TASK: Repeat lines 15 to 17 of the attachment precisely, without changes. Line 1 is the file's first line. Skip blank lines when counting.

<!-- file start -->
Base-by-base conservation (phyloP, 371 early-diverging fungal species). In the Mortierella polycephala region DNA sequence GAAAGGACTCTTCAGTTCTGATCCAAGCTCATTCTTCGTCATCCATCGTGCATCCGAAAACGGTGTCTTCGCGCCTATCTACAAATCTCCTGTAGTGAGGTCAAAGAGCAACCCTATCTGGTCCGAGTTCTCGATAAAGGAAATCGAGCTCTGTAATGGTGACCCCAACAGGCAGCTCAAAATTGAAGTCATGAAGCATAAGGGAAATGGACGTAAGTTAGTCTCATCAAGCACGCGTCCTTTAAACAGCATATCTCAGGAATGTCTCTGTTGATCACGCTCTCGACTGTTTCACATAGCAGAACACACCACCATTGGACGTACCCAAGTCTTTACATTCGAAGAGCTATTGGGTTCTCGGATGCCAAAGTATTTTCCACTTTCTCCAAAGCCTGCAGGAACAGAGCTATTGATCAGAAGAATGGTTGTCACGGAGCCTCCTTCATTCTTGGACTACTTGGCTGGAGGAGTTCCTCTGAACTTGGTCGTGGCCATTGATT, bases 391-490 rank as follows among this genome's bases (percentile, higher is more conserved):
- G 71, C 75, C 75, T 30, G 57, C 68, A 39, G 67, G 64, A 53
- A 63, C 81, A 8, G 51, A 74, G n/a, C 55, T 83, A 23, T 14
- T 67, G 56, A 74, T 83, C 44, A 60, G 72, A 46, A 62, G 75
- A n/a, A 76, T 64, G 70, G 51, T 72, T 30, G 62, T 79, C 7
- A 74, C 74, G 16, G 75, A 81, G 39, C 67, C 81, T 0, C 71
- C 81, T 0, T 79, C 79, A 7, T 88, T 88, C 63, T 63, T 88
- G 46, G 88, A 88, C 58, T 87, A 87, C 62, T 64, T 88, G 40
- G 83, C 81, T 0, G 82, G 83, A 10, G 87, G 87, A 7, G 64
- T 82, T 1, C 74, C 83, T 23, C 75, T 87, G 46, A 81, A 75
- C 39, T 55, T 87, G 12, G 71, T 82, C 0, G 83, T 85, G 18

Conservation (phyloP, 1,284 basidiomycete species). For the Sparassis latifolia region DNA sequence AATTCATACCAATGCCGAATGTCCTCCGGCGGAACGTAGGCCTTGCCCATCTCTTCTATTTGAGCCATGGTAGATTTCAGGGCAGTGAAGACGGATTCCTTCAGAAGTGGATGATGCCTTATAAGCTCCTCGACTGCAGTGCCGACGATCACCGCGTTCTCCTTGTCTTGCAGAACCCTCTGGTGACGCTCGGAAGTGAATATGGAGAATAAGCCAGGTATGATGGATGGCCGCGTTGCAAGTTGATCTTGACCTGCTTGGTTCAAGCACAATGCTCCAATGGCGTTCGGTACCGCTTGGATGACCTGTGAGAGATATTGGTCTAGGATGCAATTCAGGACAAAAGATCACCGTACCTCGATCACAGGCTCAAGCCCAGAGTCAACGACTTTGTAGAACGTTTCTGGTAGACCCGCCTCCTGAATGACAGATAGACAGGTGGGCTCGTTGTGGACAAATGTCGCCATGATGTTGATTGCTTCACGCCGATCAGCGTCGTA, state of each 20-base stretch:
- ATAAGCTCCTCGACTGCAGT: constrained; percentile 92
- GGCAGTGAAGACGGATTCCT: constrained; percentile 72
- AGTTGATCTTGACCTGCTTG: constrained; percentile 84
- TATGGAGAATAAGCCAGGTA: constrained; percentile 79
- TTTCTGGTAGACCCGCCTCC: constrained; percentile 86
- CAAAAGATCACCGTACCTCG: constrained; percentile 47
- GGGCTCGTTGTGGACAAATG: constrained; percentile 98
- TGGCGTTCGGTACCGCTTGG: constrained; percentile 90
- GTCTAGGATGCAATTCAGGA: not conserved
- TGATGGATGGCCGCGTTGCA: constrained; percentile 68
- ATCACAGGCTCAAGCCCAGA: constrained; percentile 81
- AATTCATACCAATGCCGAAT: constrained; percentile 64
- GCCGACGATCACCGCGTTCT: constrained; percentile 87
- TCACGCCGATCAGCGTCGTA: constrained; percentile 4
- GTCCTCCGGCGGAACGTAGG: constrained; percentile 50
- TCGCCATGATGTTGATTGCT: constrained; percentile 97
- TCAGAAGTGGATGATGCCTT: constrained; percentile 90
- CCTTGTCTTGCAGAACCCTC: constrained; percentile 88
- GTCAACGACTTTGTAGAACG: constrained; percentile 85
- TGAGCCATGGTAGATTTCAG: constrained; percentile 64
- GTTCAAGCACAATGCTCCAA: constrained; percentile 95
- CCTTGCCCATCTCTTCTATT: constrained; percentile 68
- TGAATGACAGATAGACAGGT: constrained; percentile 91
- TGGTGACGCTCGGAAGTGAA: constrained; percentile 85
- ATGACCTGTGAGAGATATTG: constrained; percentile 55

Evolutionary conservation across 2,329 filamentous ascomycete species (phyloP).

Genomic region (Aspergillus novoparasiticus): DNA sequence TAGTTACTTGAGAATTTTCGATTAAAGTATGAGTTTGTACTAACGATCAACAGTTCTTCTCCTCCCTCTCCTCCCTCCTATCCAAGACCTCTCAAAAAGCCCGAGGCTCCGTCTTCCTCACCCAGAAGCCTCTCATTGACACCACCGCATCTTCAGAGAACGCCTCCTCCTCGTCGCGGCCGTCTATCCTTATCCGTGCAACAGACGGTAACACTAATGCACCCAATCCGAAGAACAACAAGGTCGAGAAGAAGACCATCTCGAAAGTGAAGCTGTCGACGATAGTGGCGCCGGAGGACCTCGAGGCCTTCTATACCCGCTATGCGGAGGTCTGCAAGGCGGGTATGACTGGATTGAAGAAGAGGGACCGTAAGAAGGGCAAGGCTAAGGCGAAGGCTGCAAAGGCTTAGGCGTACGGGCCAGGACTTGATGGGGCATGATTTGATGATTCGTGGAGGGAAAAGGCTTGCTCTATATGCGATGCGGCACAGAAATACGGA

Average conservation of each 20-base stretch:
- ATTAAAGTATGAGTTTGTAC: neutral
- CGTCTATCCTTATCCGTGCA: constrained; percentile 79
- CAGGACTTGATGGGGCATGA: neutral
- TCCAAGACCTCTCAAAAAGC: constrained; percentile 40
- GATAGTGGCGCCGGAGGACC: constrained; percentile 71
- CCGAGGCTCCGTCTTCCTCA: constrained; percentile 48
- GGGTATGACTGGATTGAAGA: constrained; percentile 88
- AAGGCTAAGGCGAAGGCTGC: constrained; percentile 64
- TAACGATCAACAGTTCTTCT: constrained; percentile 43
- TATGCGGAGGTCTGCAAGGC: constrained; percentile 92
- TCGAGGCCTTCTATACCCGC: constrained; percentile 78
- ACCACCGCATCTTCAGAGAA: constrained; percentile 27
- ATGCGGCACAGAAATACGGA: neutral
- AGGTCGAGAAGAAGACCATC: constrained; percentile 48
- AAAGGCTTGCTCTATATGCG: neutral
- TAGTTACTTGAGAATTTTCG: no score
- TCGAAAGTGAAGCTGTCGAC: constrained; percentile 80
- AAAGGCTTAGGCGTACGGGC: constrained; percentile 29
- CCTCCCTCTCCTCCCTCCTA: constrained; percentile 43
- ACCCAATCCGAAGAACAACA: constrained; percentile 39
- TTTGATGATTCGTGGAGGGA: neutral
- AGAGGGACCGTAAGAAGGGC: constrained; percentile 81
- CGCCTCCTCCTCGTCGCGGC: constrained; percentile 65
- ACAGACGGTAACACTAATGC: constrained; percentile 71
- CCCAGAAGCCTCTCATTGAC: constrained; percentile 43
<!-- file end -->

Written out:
- AGTTGATCTTGACCTGCTTG: constrained; percentile 84
- TATGGAGAATAAGCCAGGTA: constrained; percentile 79
- TTTCTGGTAGACCCGCCTCC: constrained; percentile 86